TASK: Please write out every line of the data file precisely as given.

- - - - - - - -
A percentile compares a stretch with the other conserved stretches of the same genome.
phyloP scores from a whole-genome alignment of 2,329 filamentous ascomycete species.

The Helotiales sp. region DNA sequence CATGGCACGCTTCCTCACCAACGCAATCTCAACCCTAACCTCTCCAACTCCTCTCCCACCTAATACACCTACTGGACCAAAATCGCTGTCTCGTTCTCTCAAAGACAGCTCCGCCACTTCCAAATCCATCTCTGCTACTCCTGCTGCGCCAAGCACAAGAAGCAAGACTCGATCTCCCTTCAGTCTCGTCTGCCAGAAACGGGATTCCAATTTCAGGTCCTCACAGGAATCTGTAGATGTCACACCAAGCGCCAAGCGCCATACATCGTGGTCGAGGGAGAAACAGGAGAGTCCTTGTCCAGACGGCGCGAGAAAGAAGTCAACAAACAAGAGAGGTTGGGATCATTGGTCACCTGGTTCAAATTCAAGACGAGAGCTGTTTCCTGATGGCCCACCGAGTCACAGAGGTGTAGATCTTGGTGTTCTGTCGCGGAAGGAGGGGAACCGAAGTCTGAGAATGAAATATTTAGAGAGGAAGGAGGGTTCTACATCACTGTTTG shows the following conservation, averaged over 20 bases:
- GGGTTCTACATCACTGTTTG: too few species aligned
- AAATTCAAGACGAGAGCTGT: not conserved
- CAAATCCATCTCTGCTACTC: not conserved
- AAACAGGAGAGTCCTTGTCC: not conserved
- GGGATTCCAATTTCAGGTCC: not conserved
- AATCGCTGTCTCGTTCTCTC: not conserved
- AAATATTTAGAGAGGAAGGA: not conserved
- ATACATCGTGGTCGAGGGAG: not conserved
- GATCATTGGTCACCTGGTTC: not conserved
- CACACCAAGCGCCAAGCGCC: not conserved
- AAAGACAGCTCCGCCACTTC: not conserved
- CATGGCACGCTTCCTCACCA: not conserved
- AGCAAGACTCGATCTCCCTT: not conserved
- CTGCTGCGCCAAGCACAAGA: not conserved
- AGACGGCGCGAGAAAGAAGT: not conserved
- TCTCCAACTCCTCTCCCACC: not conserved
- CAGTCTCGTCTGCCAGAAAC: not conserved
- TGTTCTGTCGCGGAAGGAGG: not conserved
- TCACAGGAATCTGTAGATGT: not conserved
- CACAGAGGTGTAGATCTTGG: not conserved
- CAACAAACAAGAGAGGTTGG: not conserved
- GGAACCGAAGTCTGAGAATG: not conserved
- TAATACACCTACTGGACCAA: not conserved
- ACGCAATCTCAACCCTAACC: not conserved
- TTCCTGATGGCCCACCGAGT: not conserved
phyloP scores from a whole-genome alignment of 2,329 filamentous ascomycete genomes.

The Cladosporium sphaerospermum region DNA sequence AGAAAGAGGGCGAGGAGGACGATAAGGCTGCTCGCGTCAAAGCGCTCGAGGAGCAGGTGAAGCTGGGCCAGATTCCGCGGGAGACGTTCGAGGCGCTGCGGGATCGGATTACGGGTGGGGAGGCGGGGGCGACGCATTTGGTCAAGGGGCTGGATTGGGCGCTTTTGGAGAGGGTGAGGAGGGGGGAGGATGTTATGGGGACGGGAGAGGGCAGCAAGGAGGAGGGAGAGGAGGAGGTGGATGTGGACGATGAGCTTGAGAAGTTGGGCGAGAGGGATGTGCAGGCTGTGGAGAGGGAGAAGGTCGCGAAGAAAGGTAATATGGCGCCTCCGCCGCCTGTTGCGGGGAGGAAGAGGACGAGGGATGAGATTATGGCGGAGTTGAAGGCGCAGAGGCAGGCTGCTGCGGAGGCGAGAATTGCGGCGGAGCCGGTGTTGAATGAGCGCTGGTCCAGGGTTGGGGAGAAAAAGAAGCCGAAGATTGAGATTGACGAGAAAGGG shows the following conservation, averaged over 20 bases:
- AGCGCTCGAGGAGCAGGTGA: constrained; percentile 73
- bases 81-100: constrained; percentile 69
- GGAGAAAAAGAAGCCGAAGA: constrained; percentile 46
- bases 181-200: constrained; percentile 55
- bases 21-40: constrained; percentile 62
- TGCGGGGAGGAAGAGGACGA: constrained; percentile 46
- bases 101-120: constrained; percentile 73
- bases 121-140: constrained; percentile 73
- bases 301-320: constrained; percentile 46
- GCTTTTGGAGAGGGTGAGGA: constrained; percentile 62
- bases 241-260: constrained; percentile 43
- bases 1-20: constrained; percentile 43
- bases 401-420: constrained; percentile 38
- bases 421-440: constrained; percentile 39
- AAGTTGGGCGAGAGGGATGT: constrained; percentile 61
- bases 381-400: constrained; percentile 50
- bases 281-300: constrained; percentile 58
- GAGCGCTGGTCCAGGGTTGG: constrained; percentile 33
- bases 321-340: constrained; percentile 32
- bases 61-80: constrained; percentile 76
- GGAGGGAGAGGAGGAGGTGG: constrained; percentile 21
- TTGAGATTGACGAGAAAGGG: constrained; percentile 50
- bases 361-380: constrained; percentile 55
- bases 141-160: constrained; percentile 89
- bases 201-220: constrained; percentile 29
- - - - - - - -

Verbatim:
A percentile compares a stretch with the other conserved stretches of the same genome.
phyloP scores from a whole-genome alignment of 2,329 filamentous ascomycete species.

The Helotiales sp. region DNA sequence CATGGCACGCTTCCTCACCAACGCAATCTCAACCCTAACCTCTCCAACTCCTCTCCCACCTAATACACCTACTGGACCAAAATCGCTGTCTCGTTCTCTCAAAGACAGCTCCGCCACTTCCAAATCCATCTCTGCTACTCCTGCTGCGCCAAGCACAAGAAGCAAGACTCGATCTCCCTTCAGTCTCGTCTGCCAGAAACGGGATTCCAATTTCAGGTCCTCACAGGAATCTGTAGATGTCACACCAAGCGCCAAGCGCCATACATCGTGGTCGAGGGAGAAACAGGAGAGTCCTTGTCCAGACGGCGCGAGAAAGAAGTCAACAAACAAGAGAGGTTGGGATCATTGGTCACCTGGTTCAAATTCAAGACGAGAGCTGTTTCCTGATGGCCCACCGAGTCACAGAGGTGTAGATCTTGGTGTTCTGTCGCGGAAGGAGGGGAACCGAAGTCTGAGAATGAAATATTTAGAGAGGAAGGAGGGTTCTACATCACTGTTTG shows the following conservation, averaged over 20 bases:
- GGGTTCTACATCACTGTTTG: too few species aligned
- AAATTCAAGACGAGAGCTGT: not conserved
- CAAATCCATCTCTGCTACTC: not conserved
- AAACAGGAGAGTCCTTGTCC: not conserved
- GGGATTCCAATTTCAGGTCC: not conserved
- AATCGCTGTCTCGTTCTCTC: not conserved
- AAATATTTAGAGAGGAAGGA: not conserved
- ATACATCGTGGTCGAGGGAG: not conserved
- GATCATTGGTCACCTGGTTC: not conserved
- CACACCAAGCGCCAAGCGCC: not conserved
- AAAGACAGCTCCGCCACTTC: not conserved
- CATGGCACGCTTCCTCACCA: not conserved
- AGCAAGACTCGATCTCCCTT: not conserved
- CTGCTGCGCCAAGCACAAGA: not conserved
- AGACGGCGCGAGAAAGAAGT: not conserved
- TCTCCAACTCCTCTCCCACC: not conserved
- CAGTCTCGTCTGCCAGAAAC: not conserved
- TGTTCTGTCGCGGAAGGAGG: not conserved
- TCACAGGAATCTGTAGATGT: not conserved
- CACAGAGGTGTAGATCTTGG: not conserved
- CAACAAACAAGAGAGGTTGG: not conserved
- GGAACCGAAGTCTGAGAATG: not conserved
- TAATACACCTACTGGACCAA: not conserved
- ACGCAATCTCAACCCTAACC: not conserved
- TTCCTGATGGCCCACCGAGT: not conserved
phyloP scores from a whole-genome alignment of 2,329 filamentous ascomycete genomes.

The Cladosporium sphaerospermum region DNA sequence AGAAAGAGGGCGAGGAGGACGATAAGGCTGCTCGCGTCAAAGCGCTCGAGGAGCAGGTGAAGCTGGGCCAGATTCCGCGGGAGACGTTCGAGGCGCTGCGGGATCGGATTACGGGTGGGGAGGCGGGGGCGACGCATTTGGTCAAGGGGCTGGATTGGGCGCTTTTGGAGAGGGTGAGGAGGGGGGAGGATGTTATGGGGACGGGAGAGGGCAGCAAGGAGGAGGGAGAGGAGGAGGTGGATGTGGACGATGAGCTTGAGAAGTTGGGCGAGAGGGATGTGCAGGCTGTGGAGAGGGAGAAGGTCGCGAAGAAAGGTAATATGGCGCCTCCGCCGCCTGTTGCGGGGAGGAAGAGGACGAGGGATGAGATTATGGCGGAGTTGAAGGCGCAGAGGCAGGCTGCTGCGGAGGCGAGAATTGCGGCGGAGCCGGTGTTGAATGAGCGCTGGTCCAGGGTTGGGGAGAAAAAGAAGCCGAAGATTGAGATTGACGAGAAAGGG shows the following conservation, averaged over 20 bases:
- AGCGCTCGAGGAGCAGGTGA: constrained; percentile 73
- bases 81-100: constrained; percentile 69
- GGAGAAAAAGAAGCCGAAGA: constrained; percentile 46
- bases 181-200: constrained; percentile 55
- bases 21-40: constrained; percentile 62
- TGCGGGGAGGAAGAGGACGA: constrained; percentile 46
- bases 101-120: constrained; percentile 73
- bases 121-140: constrained; percentile 73
- bases 301-320: constrained; percentile 46
- GCTTTTGGAGAGGGTGAGGA: constrained; percentile 62
- bases 241-260: constrained; percentile 43
- bases 1-20: constrained; percentile 43
- bases 401-420: constrained; percentile 38
- bases 421-440: constrained; percentile 39
- AAGTTGGGCGAGAGGGATGT: constrained; percentile 61
- bases 381-400: constrained; percentile 50
- bases 281-300: constrained; percentile 58
- GAGCGCTGGTCCAGGGTTGG: constrained; percentile 33
- bases 321-340: constrained; percentile 32
- bases 61-80: constrained; percentile 76
- GGAGGGAGAGGAGGAGGTGG: constrained; percentile 21
- TTGAGATTGACGAGAAAGGG: constrained; percentile 50
- bases 361-380: constrained; percentile 55
- bases 141-160: constrained; percentile 89
- bases 201-220: constrained; percentile 29